Using science to innovate : explaining productivity in the pharmaceutical industry innovation activities
Stone, Alexandra Bella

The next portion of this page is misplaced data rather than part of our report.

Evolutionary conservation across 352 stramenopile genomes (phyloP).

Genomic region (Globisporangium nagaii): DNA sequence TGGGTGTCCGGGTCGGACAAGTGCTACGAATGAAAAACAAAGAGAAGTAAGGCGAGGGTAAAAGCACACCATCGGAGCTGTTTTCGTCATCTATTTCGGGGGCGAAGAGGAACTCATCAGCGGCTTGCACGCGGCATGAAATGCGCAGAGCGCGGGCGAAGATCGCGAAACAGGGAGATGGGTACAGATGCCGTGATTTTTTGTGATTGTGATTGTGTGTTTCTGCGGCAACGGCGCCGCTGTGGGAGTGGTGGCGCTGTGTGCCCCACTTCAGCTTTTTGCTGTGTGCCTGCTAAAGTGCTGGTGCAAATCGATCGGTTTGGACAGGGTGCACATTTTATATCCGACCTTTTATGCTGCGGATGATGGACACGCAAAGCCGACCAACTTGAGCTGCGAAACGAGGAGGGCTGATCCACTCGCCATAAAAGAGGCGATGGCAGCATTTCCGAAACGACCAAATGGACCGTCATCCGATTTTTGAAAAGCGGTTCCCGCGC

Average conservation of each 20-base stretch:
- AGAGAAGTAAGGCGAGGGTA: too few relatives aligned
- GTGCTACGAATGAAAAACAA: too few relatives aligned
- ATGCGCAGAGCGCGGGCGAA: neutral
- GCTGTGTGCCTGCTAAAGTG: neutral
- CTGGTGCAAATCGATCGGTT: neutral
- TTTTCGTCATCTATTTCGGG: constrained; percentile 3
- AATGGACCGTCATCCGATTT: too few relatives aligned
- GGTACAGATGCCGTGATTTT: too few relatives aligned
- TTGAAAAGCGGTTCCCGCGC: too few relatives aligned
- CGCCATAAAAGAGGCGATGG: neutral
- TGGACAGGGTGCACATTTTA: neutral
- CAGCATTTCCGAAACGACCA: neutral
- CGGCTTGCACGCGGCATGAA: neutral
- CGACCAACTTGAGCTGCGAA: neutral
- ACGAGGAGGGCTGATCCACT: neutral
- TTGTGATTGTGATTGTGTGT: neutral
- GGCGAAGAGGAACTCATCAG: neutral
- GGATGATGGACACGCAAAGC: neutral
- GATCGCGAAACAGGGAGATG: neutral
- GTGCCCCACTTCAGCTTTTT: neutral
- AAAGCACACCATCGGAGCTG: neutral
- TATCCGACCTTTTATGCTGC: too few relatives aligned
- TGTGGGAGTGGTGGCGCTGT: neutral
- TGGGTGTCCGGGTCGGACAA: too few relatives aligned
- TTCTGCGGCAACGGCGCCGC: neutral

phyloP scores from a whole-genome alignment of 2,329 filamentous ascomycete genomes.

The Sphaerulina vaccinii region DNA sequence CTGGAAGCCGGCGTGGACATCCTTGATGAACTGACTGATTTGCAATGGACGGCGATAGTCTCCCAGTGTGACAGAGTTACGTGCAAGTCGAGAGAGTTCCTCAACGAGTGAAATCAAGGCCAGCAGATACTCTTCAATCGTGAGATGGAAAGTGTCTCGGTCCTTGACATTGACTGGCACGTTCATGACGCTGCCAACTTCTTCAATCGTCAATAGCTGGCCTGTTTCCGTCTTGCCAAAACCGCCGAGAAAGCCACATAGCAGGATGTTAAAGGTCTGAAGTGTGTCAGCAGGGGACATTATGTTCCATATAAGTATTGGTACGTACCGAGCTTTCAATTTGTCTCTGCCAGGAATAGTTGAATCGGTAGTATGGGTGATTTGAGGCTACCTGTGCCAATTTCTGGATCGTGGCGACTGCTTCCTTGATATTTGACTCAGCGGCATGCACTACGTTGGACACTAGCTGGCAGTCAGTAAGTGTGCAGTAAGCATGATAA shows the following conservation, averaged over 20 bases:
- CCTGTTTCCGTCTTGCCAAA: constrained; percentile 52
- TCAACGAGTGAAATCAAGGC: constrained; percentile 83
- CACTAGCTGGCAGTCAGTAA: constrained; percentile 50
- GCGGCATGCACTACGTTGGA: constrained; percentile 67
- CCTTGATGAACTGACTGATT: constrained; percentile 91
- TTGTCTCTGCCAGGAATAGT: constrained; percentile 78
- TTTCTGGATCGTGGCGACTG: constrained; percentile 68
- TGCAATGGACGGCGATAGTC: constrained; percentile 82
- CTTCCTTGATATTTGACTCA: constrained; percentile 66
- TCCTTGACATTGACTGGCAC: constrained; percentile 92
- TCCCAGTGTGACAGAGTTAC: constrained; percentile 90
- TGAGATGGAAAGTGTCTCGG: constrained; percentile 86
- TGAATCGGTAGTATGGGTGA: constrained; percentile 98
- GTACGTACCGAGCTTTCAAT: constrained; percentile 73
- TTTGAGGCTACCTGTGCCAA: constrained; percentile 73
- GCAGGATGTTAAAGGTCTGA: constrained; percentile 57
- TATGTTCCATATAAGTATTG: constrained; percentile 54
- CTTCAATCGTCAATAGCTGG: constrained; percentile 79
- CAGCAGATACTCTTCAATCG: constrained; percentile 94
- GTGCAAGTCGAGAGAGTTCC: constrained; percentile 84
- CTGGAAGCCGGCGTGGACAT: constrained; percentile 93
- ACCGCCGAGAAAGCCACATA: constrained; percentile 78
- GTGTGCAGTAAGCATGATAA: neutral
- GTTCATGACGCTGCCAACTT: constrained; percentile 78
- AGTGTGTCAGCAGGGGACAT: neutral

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Scientific and technological (S&T) advances underpin opportunities for innovation in the pharmaceutical industry. Government-funded research institutions and firms perform biomedical research to generate S&T advances and enable pharmaceutical innovation. Previous research found that the number of new drugs approved by the US Food and Drug Administration (FDA) has stagnated. The observed stagnation has been interpreted as a decline in the return on research investments. The apparent decline in productivity may be due to the increasing technological difficulty of using S&T advances to develop new drugs and the organizational complexity of incorporating S&T advances generated by government-funded research institutions and firms to develop a new drug. I apply theories of organizational learning to examine how the use of S&T advances to develop new drugs affects the productivity of drug development activities, measured as the time taken to complete early stage pre-clinical research and late stage clinical development activities. I have constructed a novel data set that maps the production and utilization of S&T advances in three phases of market-oriented drug development. By measuring productivity at the project level, I am able to model productivity as the time taken to complete a R&D project as a function of three factors: (1) the technological characteristics of the drug; (2) the use of components generated by other entities; and (3) the research capabilities of the innovating firm. These models enable me to identify technological and organizational factors that affect the efficiency with which S&T advances are transformed into new drugs. Analyses indicate that different technological and organizational factors affect the productivity of pre-clinical research and clinical development. While the time taken to complete a pre-clinical research project is largely determined by the complexity and innovativeness of the drug, the time taken to complete clinical development is a function of the firm's R&D previous experience. The time taken to complete the entire drug development project is determined by the complexity of pre-clinical research and the firm's R&D capabilities. The results are discussed in detail along with policy implications.